A multi-million-pound flood prevention scheme in Stonehaven was nearly stopped in its tracks yesterday.
The £26.6million scheme to protect Stonehaven was revealed last month and, under the plans, parts of the town’s sea wall and promenade could be raised, while the existing sea defences are upgraded.
But numerous concerns were raised about the raised sea wall locally, prompting councillors yesterday to consider taking no further action to protect the town.
Members of the Kincardine and Mearns areas committee discussed the proposals before they go to the infrastructure services committee who will present a final plan to Sepa next year.
Project engineer Graham McAllan told councillors yesterday that the feedback regarding the sea wall had been taken on board – and that the possibility of transparent material or lowered sections of walls outside businesses could be considered.
He added the preferred option was “subject to change.”
Councillors then raised concerns over a lack of groundwork investigations carried out – raising fears the study was “hurried” along in order to “get a foot in the door” to receive funding from the Scottish Government.
North Kincardine councillor Colin Pike suggested Stonehaven would be in “grave danger” if the process wasn’t halted.
He added: “This is mother nature at work – no matter what we do that wall will not stop the water getting over.”
Stonehaven councillor Sandy Wallace then presented a motion for “no action at all” and warned: “If we get this wrong now, we’ve got it wrong for good.”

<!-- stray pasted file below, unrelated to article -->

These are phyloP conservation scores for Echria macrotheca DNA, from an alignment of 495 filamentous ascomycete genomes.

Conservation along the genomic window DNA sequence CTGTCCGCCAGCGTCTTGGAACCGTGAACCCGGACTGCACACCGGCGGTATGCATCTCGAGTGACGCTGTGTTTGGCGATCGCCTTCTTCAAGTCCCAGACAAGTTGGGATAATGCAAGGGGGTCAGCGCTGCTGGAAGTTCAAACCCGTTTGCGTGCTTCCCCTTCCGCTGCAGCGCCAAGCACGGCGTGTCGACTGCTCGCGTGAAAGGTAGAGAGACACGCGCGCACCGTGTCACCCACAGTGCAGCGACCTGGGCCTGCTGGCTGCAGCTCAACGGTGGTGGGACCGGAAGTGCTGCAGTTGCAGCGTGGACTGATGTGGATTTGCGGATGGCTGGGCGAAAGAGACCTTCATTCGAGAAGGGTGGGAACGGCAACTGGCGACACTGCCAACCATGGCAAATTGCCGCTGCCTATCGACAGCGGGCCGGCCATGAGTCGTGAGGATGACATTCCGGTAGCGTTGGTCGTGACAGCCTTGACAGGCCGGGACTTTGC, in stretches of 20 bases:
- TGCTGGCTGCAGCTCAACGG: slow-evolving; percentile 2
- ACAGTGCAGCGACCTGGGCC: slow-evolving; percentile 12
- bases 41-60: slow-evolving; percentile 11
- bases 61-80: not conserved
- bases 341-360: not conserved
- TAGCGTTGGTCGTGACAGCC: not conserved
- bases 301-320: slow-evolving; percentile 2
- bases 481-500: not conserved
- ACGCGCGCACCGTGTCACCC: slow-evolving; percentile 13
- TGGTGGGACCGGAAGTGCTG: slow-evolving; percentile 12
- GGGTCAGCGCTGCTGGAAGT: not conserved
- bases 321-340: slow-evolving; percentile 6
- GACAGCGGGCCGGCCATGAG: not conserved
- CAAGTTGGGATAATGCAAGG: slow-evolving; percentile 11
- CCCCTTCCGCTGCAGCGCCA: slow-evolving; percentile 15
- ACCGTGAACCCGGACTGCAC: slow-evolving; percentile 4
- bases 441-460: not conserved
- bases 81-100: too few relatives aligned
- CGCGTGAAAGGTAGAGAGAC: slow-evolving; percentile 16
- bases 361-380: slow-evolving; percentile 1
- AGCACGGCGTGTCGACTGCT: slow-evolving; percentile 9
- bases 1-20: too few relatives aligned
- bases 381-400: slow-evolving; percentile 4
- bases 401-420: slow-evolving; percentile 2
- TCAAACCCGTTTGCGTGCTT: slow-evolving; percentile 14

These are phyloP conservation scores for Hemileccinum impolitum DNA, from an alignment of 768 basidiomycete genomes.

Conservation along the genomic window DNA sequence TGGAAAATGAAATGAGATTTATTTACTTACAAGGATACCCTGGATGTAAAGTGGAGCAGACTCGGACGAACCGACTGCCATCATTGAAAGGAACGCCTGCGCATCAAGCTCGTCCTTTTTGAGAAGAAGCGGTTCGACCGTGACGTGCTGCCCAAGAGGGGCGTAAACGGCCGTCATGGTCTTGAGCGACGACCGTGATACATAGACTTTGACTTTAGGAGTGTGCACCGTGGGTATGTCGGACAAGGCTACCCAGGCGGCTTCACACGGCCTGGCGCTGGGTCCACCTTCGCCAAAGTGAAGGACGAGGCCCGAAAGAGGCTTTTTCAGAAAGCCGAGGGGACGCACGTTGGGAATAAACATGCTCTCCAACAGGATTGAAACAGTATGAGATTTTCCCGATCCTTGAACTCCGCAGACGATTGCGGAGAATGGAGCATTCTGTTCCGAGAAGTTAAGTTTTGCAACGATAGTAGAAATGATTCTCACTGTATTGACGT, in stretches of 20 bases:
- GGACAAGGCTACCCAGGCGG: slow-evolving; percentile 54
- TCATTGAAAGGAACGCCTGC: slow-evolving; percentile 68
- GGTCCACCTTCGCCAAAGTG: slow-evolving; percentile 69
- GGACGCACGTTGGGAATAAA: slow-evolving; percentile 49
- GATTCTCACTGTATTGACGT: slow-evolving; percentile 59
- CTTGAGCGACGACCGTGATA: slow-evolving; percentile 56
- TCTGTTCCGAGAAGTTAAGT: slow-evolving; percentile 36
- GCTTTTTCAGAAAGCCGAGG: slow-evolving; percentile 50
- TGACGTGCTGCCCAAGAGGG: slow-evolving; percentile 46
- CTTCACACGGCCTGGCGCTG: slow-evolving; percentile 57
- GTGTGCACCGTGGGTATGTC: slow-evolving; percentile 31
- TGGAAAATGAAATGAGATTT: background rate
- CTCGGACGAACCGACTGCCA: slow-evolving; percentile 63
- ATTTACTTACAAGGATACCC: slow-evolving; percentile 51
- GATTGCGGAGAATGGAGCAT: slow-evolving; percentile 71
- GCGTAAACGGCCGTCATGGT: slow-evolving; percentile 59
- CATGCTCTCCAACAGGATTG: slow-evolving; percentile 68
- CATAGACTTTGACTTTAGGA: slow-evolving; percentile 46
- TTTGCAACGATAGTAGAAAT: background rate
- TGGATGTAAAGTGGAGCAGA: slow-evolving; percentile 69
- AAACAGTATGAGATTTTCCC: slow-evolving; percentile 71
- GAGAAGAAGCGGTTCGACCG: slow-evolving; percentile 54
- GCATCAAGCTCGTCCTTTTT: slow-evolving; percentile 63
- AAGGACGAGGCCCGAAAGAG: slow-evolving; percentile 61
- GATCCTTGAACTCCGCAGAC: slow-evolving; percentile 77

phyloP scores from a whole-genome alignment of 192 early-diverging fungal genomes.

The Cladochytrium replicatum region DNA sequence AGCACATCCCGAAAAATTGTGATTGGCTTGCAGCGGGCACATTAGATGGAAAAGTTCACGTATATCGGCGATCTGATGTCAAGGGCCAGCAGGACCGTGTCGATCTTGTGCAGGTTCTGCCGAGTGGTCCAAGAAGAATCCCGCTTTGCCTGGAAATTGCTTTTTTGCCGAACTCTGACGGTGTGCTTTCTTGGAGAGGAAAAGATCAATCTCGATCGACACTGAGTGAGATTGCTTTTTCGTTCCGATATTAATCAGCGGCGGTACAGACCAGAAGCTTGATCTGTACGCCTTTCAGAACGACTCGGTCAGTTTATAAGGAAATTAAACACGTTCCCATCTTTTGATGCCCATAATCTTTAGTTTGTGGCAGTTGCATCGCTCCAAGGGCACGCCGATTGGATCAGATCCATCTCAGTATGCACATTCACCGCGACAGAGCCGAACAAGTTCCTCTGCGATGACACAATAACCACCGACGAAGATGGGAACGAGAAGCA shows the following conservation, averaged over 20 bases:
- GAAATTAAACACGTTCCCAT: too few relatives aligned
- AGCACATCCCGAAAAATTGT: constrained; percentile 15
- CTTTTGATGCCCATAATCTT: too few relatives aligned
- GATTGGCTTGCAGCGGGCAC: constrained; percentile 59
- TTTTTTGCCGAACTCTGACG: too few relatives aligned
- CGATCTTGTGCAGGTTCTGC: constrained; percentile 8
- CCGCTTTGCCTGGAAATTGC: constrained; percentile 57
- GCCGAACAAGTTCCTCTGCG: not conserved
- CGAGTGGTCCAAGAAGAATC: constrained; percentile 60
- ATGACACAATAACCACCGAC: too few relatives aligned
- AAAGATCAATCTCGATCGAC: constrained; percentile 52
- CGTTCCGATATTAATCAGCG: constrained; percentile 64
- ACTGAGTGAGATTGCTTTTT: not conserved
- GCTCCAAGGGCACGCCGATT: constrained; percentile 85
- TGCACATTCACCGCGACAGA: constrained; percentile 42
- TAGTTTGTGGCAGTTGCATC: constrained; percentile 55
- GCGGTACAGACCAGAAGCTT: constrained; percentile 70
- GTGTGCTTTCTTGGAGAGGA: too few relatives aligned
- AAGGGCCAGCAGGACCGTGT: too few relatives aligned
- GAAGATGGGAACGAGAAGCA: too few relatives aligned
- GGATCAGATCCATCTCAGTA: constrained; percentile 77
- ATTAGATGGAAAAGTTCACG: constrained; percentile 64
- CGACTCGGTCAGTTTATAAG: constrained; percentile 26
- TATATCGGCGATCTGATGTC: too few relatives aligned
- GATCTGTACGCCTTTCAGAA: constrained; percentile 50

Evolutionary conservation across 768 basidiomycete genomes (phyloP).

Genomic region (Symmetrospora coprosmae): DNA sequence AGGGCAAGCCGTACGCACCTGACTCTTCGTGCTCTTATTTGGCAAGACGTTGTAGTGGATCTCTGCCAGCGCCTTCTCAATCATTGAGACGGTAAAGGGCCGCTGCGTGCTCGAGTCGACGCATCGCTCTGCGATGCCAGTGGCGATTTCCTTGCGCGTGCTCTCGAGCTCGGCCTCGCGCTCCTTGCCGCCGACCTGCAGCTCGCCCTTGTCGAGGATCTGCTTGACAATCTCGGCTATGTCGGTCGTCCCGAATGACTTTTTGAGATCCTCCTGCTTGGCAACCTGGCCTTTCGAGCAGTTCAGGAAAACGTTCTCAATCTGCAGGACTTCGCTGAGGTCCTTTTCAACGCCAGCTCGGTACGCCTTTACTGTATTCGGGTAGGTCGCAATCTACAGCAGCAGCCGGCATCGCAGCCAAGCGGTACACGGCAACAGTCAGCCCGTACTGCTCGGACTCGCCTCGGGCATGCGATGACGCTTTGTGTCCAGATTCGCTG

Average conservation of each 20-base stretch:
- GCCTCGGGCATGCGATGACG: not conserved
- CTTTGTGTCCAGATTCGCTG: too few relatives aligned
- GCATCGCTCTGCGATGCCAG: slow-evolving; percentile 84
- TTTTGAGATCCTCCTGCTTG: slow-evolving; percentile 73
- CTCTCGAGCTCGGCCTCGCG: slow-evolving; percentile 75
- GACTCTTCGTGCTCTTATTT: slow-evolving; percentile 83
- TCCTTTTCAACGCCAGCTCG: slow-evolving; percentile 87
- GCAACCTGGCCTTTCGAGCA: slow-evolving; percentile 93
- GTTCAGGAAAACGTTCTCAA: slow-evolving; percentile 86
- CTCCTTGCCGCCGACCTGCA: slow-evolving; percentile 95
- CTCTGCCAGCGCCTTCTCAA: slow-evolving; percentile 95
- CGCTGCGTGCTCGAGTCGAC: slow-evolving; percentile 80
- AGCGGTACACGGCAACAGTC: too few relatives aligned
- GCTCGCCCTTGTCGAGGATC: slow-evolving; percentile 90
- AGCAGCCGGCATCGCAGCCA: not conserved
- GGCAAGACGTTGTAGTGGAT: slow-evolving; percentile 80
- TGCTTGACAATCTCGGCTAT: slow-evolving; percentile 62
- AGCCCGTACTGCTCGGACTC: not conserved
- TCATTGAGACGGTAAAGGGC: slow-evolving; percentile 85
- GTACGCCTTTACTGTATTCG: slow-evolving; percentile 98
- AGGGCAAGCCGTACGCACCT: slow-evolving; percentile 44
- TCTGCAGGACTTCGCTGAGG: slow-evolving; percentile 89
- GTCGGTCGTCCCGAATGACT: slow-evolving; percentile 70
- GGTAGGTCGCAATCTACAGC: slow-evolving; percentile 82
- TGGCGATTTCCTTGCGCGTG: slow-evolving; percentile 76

Fellow ward councillor Wendy Agnew seconded the motion with the added amendment that subsequent investigations be carried out into other options – such as fishtail groynes.
However the pair were defeated as the committee voted in favour of Stonehaven councillor Sarah Dickinson.
She suggested the multi-million-pound scheme be supported, but with the idea that more could be done in the sea itself to protect the town, this in turn reducing the need for a raised sea wall.
The motion read: “The committee support taking action to address the flood risk in Stonehaven to achieve a 1/200-year flood protection level.
“This action recognises the potential need for an increase in sea wall height as a result of projected sea level increases.
“However, the committee asks that all defences at sea are maximised in order to ensure that the sea wall height is optimised at the lowest achievable level such that the promenade need not be raised.”
Mearns councillor Jeff Hutchison added: “Doing nothing is not an option – we can’t pass this problem on to further generations.”